if (sock_conn == -1)
        send_fd(sock_conn, nsfd);
volatile sig_atomic_t term_caught = 0;
void onterm(int sig)
    term_caught = 1;

In the parent process, as before, drop root and launch program:

if (pid != 0) {
    uid_t uid = getuid();
    gid_t gid = getgid();
    setreuid(uid, uid);
    setregid(gid, gid);

    execvp(argv[1], (char *const *)argv+1);

Now we're ready to write the "undo" program.

Writing voidnsundo

Get file descriptor:

int sockfd, nsfd;

sockfd = socket(AF_UNIX, SOCK_STREAM, 0);

struct sockaddr_un sock_addr = {0};
sock_addr.sun_family  = AF_UNIX;
strcpy(sock_addr.sun_path, "/run/voidnsrun/sock");

connect(sockfd, (struct sockaddr *)&sock_addr, sizeof(sock_addr));
nsfd = recv_fd(sockfd);

Change mount namespace:

setns(nsfd, CLONE_NEWNS);

Drop root and launch program:

uid_t uid = getuid();
gid_t gid = getgid();
setreuid(uid, uid);
setregid(gid, gid);

execvp(argv[1], (char *const *)argv+1);

As you should remember voidnsundo is supposed to be used from within the glibc container, so it has to be built with glibc tools. You can use voidnsrun for that: just enter the glibc container with voidnsrun /bin/bash and compile it as usually.

It's time for some demo:

As you can see, we successfully enter private namespace with voidnsrun and then enter the original one with voidnsundo.

One more thing

Okay so now we can launch programs in the parent namespace from within glibc container. But how does it help us with PhpStorm being unable to launch a browser because there's no /usr/bin/firefox in the glibc container or built-in terminal in the IDE being not musl native? Bind-mounts, that's how!

In voidnsrun, after the unshare(2) call, we bind mount our voidnsundo binary to /usr/bin/bash and /usr/bin/firefox. (If there's no /usr/bin/firefox file then create an empty file there prior to mounting.) As you understand these bind mounts are only visible in the unshared namespace.

bool exists(const char *s);
bool mkfile(const char *s);
char *s = "/usr/bin/firefox";

if (!exists(s)) 

mount("/usr/local/bin/voidnsundo", s, NULL, MS_BIND, NULL);

// same for /usr/bin/bash or other targets

In voidnsundo, add a check if it's been launched as voidnsundo:

char realpath_buf[PATH_MAX];
bool binded = strcmp(basename(argv[0]), "voidnsundo") != 0;
if (binded) {
    int bytes = readlink("/proc/self/exe", realpath_buf, PATH_MAX);
    realpath_buf[bytes] = '\0';

When executing a program, add a check too: if it's "binded", or in other words has not been launched as voidnsundo but as some other program, launch this program:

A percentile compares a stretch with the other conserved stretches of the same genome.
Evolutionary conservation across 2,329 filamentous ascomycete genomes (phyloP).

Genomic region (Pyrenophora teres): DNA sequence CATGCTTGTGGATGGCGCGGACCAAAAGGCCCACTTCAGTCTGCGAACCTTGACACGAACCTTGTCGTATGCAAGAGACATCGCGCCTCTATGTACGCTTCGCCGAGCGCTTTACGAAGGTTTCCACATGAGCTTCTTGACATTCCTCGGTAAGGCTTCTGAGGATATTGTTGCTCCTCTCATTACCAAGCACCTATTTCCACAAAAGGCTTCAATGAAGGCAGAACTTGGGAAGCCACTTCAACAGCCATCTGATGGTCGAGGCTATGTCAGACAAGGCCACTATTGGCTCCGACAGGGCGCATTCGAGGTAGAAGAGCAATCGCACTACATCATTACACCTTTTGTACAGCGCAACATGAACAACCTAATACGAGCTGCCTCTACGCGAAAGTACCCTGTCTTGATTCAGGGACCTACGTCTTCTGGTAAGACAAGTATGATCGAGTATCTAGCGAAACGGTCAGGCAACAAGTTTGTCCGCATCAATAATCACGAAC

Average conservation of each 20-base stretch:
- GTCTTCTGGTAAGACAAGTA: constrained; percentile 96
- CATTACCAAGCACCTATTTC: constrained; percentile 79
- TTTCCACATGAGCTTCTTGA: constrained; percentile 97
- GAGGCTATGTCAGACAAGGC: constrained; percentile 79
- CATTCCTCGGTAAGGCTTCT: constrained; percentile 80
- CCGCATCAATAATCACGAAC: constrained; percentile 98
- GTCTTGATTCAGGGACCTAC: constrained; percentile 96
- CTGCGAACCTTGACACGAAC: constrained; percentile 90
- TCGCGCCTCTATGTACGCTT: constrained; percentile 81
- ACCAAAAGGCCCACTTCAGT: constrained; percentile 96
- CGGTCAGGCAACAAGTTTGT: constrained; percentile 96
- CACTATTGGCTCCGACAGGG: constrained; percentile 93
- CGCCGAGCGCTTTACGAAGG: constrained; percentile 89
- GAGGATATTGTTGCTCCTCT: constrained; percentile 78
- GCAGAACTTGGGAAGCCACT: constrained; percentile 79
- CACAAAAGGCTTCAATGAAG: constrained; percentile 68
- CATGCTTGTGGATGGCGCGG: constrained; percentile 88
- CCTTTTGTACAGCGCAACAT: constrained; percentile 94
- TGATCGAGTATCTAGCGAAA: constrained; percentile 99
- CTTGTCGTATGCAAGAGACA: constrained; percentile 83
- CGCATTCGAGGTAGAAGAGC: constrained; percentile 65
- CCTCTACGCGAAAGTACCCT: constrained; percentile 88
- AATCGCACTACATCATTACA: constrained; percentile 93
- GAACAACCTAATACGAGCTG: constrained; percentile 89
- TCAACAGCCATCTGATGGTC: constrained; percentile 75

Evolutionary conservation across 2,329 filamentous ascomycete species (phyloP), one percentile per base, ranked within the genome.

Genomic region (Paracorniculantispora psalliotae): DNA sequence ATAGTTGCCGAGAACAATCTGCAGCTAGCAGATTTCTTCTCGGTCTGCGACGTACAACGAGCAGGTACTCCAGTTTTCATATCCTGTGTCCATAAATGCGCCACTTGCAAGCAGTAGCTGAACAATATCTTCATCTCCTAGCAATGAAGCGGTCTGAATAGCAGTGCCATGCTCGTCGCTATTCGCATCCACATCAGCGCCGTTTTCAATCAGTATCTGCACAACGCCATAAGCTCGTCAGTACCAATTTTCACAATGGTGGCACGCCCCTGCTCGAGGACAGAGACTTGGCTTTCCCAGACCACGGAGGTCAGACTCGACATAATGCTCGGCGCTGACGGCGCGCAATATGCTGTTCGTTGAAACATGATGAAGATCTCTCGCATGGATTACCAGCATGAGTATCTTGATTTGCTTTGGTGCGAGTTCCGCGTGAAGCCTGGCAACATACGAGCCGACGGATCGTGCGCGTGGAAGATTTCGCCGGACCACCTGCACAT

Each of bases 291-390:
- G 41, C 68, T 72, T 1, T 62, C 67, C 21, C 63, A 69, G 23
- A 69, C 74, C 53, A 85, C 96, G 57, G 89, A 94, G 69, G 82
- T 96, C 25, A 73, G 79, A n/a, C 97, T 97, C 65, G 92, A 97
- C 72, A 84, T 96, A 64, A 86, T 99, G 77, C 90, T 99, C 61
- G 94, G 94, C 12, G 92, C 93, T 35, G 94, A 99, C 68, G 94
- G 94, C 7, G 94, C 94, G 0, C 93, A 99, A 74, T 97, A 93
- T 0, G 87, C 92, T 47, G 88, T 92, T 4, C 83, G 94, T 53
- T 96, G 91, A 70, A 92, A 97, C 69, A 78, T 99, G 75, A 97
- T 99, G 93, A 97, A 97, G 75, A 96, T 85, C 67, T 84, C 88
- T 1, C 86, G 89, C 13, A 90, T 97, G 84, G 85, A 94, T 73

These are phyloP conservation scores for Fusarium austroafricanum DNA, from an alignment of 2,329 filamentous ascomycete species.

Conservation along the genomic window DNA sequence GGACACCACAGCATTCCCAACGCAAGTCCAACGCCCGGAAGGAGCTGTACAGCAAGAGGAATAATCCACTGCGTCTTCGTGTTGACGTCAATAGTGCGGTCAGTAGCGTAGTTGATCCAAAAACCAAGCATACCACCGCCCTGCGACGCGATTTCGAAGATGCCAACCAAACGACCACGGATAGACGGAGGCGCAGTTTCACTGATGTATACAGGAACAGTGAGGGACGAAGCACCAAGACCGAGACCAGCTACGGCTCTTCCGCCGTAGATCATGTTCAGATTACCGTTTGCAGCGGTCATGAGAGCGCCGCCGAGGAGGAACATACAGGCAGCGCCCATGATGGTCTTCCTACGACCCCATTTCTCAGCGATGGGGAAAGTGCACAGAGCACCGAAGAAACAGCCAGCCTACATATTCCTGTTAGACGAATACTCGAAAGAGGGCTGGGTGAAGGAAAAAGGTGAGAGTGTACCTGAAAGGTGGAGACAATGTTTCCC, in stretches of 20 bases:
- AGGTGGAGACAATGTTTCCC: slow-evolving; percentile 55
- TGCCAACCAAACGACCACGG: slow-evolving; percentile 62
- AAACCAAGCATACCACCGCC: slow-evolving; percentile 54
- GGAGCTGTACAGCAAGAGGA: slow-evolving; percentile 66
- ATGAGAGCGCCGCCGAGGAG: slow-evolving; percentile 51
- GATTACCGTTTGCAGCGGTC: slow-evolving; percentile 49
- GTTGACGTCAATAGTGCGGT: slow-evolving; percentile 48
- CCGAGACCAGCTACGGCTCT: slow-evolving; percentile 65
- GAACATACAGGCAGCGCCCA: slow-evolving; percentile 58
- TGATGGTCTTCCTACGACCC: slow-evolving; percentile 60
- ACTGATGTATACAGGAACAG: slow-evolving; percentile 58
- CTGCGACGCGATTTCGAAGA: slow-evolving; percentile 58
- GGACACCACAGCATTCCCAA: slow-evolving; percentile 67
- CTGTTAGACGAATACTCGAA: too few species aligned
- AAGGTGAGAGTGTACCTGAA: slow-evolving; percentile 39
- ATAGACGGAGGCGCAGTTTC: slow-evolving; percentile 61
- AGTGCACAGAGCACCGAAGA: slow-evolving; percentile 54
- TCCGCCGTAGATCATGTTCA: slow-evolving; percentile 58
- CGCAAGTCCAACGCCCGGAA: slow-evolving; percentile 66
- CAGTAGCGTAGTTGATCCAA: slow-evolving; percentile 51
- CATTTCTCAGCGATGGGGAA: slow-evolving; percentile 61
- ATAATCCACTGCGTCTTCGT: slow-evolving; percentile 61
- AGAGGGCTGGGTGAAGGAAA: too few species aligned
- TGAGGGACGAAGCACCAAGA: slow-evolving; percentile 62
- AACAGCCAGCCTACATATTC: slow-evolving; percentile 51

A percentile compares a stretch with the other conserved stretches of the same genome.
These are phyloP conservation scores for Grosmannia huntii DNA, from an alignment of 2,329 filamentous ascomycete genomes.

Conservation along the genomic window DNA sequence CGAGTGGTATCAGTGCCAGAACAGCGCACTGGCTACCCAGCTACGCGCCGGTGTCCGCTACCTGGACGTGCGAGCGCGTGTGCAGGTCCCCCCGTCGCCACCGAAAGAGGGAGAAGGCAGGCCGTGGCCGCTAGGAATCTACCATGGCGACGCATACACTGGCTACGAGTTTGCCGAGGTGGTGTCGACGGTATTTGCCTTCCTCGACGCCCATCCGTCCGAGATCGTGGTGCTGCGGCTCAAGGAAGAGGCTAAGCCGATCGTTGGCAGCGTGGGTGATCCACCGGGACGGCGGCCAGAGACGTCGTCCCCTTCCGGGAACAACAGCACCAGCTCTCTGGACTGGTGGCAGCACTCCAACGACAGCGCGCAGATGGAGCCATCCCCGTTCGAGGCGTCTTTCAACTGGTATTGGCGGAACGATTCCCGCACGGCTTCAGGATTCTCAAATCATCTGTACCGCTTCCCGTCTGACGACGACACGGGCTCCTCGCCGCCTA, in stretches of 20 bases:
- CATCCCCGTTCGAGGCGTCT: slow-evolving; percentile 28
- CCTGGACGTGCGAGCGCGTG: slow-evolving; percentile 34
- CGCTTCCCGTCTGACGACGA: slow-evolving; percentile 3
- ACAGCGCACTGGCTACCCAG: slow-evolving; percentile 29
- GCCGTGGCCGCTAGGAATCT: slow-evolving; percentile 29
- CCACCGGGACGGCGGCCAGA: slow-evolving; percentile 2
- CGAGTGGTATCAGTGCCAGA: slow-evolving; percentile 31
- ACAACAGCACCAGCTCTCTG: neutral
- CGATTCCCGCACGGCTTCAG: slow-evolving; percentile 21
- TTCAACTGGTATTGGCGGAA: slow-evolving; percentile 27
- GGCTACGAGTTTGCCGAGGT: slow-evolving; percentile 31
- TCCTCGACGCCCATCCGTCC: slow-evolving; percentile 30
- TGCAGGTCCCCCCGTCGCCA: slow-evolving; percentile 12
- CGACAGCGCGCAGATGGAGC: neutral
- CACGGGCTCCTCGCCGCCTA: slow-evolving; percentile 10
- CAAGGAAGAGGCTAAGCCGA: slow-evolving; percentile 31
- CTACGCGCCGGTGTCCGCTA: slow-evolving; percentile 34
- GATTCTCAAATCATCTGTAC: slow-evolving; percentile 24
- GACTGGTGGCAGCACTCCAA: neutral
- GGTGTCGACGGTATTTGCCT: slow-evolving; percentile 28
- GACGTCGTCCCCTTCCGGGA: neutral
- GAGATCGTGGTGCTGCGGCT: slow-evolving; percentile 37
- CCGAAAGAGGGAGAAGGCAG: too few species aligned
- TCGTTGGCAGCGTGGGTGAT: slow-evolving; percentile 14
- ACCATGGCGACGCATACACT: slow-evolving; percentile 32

if (binded)
    argv[0] = realpath_buf;
execvp(argv[0], (char *const *)argv);

This trick will make voidnsundo, bind-mounted to /usr/bin/firefox, launch /usr/bin/firefox in the original namespace. Same with shell. Pure magic!

Preserving some /usr subdirectories

Okay, we've got this far and we've fixed browser and shell in PhpStorm. But what about fonts? We substitute the whole /usr when creating a mount namespace for glibc container to launch our app, and fonts are usually installed to /usr/share/fonts. Of course you could just duplicate them to the glibc container installation, even by using sudo voidnsrun xbps-install <font-package> for that, but that's no fun. We need the whole /usr to be the glibc /usr with an exception of share/fonts subdirectory. How can we achieve that?

It seems bind-mounts work here too and linux does not prohibit such weird things.

In voidnsrun, after unsharing but before /usr mounting, create tmpfs at /oldroot and bind-mount the real /usr to /oldroot/usr:

// it's convenient to use tmpfs here because it will be destroyed when the
// last process will exit the namespace, along with all files and mounts inside it

mount("tmpfs", "/oldroot", "tmpfs", 0, "size=4k,mode=0700,uid=0,gid=0");

struct stat st;
stat("/usr", &st);
mkdir("/oldroot/usr", st.st_mode);

mount("/usr", "/oldroot/usr", NULL, MS_BIND|MS_REC, NULL);

Then, after mounting /glibc/usr to /usr, bind-mount some directories back from oldroot:

mount("/oldroot/usr/share/fonts", "/usr/share/fonts", NULL, MS_BIND|MS_REC, NULL);

Ha-ha, that works!

The End

You can download the ready to use program here:

It supports some runtime configuration and you can specify with arguments what you want to mount and where. I use it daily and it seems to be pretty stable. Of course there can be bugs, and if you find any, contact me.

If you have any comments, contact me by email.